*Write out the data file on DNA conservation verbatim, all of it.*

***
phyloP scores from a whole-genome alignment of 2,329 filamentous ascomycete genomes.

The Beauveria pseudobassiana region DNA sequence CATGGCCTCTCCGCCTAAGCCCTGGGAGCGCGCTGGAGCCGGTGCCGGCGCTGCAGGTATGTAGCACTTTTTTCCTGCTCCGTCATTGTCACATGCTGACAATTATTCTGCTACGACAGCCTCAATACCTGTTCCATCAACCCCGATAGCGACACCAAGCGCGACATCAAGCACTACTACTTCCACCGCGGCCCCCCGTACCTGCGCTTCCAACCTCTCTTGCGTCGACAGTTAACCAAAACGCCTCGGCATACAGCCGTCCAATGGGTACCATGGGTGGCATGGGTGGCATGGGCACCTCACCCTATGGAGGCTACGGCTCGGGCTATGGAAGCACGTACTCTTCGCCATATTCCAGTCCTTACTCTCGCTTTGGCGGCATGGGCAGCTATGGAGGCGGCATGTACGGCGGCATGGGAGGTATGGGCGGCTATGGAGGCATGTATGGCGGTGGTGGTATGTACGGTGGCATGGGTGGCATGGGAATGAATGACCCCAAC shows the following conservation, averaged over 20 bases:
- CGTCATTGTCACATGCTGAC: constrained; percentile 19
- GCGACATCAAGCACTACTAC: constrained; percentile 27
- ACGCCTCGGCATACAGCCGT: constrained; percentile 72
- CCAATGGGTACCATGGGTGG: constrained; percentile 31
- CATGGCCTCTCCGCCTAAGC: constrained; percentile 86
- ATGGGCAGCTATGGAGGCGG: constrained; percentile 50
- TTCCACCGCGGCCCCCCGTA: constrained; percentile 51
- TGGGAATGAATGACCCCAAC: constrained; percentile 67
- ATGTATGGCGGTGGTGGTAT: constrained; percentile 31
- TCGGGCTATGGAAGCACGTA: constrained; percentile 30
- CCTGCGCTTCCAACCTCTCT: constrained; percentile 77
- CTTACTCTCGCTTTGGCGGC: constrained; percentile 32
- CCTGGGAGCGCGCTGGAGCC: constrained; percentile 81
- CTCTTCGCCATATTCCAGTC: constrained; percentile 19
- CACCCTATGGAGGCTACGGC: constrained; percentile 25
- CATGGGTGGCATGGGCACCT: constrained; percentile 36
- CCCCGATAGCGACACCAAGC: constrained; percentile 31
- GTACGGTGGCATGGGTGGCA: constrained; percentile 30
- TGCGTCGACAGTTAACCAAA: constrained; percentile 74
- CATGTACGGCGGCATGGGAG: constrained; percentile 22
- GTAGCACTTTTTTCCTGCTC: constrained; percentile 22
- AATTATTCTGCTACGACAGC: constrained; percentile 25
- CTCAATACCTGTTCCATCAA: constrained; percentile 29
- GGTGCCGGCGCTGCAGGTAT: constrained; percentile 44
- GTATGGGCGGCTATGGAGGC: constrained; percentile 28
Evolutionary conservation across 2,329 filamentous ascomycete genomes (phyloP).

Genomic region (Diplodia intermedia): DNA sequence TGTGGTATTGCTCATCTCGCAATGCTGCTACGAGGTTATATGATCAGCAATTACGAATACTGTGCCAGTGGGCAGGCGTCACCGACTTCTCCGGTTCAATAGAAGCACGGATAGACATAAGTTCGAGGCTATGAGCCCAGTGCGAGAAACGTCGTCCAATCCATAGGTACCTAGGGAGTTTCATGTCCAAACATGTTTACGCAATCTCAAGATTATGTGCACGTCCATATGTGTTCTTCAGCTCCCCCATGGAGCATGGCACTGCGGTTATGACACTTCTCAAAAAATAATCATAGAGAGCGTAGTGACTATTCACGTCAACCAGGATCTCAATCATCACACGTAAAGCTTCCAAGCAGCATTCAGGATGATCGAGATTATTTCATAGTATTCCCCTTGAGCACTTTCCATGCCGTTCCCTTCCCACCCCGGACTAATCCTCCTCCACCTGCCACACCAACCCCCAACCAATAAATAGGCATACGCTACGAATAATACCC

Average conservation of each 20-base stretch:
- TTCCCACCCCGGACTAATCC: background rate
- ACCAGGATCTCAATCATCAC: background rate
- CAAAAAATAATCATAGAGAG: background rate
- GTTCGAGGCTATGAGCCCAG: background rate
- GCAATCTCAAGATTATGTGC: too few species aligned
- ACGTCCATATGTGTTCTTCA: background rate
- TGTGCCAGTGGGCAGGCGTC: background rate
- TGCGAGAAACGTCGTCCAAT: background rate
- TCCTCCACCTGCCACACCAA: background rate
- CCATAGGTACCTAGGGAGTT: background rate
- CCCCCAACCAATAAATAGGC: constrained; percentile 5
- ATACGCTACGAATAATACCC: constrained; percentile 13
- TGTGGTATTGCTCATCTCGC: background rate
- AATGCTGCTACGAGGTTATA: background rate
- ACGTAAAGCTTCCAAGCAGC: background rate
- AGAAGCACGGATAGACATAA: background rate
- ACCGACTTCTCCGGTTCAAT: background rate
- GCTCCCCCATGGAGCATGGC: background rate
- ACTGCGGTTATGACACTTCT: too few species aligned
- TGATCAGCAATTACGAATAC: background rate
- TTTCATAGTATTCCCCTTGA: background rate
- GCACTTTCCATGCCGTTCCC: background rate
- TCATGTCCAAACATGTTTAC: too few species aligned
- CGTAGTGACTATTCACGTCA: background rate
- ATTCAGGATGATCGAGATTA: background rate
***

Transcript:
phyloP scores from a whole-genome alignment of 2,329 filamentous ascomycete genomes.

The Beauveria pseudobassiana region DNA sequence CATGGCCTCTCCGCCTAAGCCCTGGGAGCGCGCTGGAGCCGGTGCCGGCGCTGCAGGTATGTAGCACTTTTTTCCTGCTCCGTCATTGTCACATGCTGACAATTATTCTGCTACGACAGCCTCAATACCTGTTCCATCAACCCCGATAGCGACACCAAGCGCGACATCAAGCACTACTACTTCCACCGCGGCCCCCCGTACCTGCGCTTCCAACCTCTCTTGCGTCGACAGTTAACCAAAACGCCTCGGCATACAGCCGTCCAATGGGTACCATGGGTGGCATGGGTGGCATGGGCACCTCACCCTATGGAGGCTACGGCTCGGGCTATGGAAGCACGTACTCTTCGCCATATTCCAGTCCTTACTCTCGCTTTGGCGGCATGGGCAGCTATGGAGGCGGCATGTACGGCGGCATGGGAGGTATGGGCGGCTATGGAGGCATGTATGGCGGTGGTGGTATGTACGGTGGCATGGGTGGCATGGGAATGAATGACCCCAAC shows the following conservation, averaged over 20 bases:
- CGTCATTGTCACATGCTGAC: constrained; percentile 19
- GCGACATCAAGCACTACTAC: constrained; percentile 27
- ACGCCTCGGCATACAGCCGT: constrained; percentile 72
- CCAATGGGTACCATGGGTGG: constrained; percentile 31
- CATGGCCTCTCCGCCTAAGC: constrained; percentile 86
- ATGGGCAGCTATGGAGGCGG: constrained; percentile 50
- TTCCACCGCGGCCCCCCGTA: constrained; percentile 51
- TGGGAATGAATGACCCCAAC: constrained; percentile 67
- ATGTATGGCGGTGGTGGTAT: constrained; percentile 31
- TCGGGCTATGGAAGCACGTA: constrained; percentile 30
- CCTGCGCTTCCAACCTCTCT: constrained; percentile 77
- CTTACTCTCGCTTTGGCGGC: constrained; percentile 32
- CCTGGGAGCGCGCTGGAGCC: constrained; percentile 81
- CTCTTCGCCATATTCCAGTC: constrained; percentile 19
- CACCCTATGGAGGCTACGGC: constrained; percentile 25
- CATGGGTGGCATGGGCACCT: constrained; percentile 36
- CCCCGATAGCGACACCAAGC: constrained; percentile 31
- GTACGGTGGCATGGGTGGCA: constrained; percentile 30
- TGCGTCGACAGTTAACCAAA: constrained; percentile 74
- CATGTACGGCGGCATGGGAG: constrained; percentile 22
- GTAGCACTTTTTTCCTGCTC: constrained; percentile 22
- AATTATTCTGCTACGACAGC: constrained; percentile 25
- CTCAATACCTGTTCCATCAA: constrained; percentile 29
- GGTGCCGGCGCTGCAGGTAT: constrained; percentile 44
- GTATGGGCGGCTATGGAGGC: constrained; percentile 28
Evolutionary conservation across 2,329 filamentous ascomycete genomes (phyloP).

Genomic region (Diplodia intermedia): DNA sequence TGTGGTATTGCTCATCTCGCAATGCTGCTACGAGGTTATATGATCAGCAATTACGAATACTGTGCCAGTGGGCAGGCGTCACCGACTTCTCCGGTTCAATAGAAGCACGGATAGACATAAGTTCGAGGCTATGAGCCCAGTGCGAGAAACGTCGTCCAATCCATAGGTACCTAGGGAGTTTCATGTCCAAACATGTTTACGCAATCTCAAGATTATGTGCACGTCCATATGTGTTCTTCAGCTCCCCCATGGAGCATGGCACTGCGGTTATGACACTTCTCAAAAAATAATCATAGAGAGCGTAGTGACTATTCACGTCAACCAGGATCTCAATCATCACACGTAAAGCTTCCAAGCAGCATTCAGGATGATCGAGATTATTTCATAGTATTCCCCTTGAGCACTTTCCATGCCGTTCCCTTCCCACCCCGGACTAATCCTCCTCCACCTGCCACACCAACCCCCAACCAATAAATAGGCATACGCTACGAATAATACCC

Average conservation of each 20-base stretch:
- TTCCCACCCCGGACTAATCC: background rate
- ACCAGGATCTCAATCATCAC: background rate
- CAAAAAATAATCATAGAGAG: background rate
- GTTCGAGGCTATGAGCCCAG: background rate
- GCAATCTCAAGATTATGTGC: too few species aligned
- ACGTCCATATGTGTTCTTCA: background rate
- TGTGCCAGTGGGCAGGCGTC: background rate
- TGCGAGAAACGTCGTCCAAT: background rate
- TCCTCCACCTGCCACACCAA: background rate
- CCATAGGTACCTAGGGAGTT: background rate
- CCCCCAACCAATAAATAGGC: constrained; percentile 5
- ATACGCTACGAATAATACCC: constrained; percentile 13
- TGTGGTATTGCTCATCTCGC: background rate
- AATGCTGCTACGAGGTTATA: background rate
- ACGTAAAGCTTCCAAGCAGC: background rate
- AGAAGCACGGATAGACATAA: background rate
- ACCGACTTCTCCGGTTCAAT: background rate
- GCTCCCCCATGGAGCATGGC: background rate
- ACTGCGGTTATGACACTTCT: too few species aligned
- TGATCAGCAATTACGAATAC: background rate
- TTTCATAGTATTCCCCTTGA: background rate
- GCACTTTCCATGCCGTTCCC: background rate
- TCATGTCCAAACATGTTTAC: too few species aligned
- CGTAGTGACTATTCACGTCA: background rate
- ATTCAGGATGATCGAGATTA: background rate